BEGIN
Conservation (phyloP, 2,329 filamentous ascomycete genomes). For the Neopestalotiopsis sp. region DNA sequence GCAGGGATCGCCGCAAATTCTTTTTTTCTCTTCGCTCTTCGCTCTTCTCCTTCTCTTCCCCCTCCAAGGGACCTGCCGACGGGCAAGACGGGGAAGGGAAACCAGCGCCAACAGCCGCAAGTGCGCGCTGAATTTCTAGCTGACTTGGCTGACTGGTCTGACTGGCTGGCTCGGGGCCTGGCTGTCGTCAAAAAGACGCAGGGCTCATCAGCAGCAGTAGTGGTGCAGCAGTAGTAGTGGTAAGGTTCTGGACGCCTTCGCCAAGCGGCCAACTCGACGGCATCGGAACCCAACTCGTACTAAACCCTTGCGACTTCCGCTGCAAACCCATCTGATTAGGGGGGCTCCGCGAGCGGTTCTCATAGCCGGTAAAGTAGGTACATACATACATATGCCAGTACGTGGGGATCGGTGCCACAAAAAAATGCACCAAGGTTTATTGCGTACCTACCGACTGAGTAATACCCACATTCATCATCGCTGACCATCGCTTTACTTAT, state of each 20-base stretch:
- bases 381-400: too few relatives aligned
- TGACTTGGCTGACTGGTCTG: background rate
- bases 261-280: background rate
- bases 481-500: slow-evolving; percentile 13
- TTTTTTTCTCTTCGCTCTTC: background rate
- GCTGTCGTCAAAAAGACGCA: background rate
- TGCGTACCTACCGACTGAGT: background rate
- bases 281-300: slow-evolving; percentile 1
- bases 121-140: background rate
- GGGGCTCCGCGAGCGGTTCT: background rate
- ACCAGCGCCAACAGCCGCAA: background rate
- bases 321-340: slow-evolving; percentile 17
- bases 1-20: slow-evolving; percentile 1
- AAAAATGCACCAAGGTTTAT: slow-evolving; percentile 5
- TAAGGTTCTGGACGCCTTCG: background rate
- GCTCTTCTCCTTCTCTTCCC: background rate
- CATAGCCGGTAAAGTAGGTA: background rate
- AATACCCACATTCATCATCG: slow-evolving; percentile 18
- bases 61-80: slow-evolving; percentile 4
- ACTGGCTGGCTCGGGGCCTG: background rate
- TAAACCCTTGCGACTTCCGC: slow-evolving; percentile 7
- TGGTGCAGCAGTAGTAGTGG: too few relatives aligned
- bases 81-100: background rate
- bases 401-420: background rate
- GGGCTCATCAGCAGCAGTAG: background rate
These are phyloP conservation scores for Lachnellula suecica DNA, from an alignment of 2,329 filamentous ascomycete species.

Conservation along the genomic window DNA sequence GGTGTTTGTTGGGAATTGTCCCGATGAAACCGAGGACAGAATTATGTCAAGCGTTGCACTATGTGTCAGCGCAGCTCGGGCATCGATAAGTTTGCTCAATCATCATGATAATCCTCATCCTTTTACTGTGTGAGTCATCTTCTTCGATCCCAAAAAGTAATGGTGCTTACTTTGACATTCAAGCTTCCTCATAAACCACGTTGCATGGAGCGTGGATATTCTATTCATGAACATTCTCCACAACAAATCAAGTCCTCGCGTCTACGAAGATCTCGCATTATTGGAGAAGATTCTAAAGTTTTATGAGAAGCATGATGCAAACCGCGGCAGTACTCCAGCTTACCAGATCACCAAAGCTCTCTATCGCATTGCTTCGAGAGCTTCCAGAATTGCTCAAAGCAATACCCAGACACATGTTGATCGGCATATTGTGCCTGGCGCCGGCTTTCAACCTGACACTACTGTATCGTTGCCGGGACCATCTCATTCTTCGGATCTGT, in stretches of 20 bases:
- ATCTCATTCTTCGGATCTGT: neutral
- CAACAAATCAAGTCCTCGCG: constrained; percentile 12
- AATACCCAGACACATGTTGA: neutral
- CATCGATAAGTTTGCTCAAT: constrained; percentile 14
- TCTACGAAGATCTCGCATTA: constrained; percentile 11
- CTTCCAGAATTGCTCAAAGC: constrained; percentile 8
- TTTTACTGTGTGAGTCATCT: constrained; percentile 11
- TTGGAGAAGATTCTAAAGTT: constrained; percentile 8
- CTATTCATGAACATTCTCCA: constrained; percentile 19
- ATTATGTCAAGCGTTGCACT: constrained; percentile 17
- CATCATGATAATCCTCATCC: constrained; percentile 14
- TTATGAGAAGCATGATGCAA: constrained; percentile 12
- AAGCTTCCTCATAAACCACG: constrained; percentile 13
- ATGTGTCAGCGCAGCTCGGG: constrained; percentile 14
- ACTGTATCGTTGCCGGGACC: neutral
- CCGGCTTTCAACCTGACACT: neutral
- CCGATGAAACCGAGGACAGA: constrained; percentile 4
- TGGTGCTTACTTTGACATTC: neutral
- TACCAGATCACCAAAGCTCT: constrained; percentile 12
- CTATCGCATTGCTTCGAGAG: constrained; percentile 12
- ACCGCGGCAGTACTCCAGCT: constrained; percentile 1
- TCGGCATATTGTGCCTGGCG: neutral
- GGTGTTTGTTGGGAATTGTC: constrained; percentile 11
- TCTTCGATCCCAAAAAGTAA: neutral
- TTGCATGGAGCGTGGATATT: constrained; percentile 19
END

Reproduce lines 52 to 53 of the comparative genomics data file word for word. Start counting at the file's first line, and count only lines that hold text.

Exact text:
- TCTTCGATCCCAAAAAGTAA: neutral
- TTGCATGGAGCGTGGATATT: constrained; percentile 19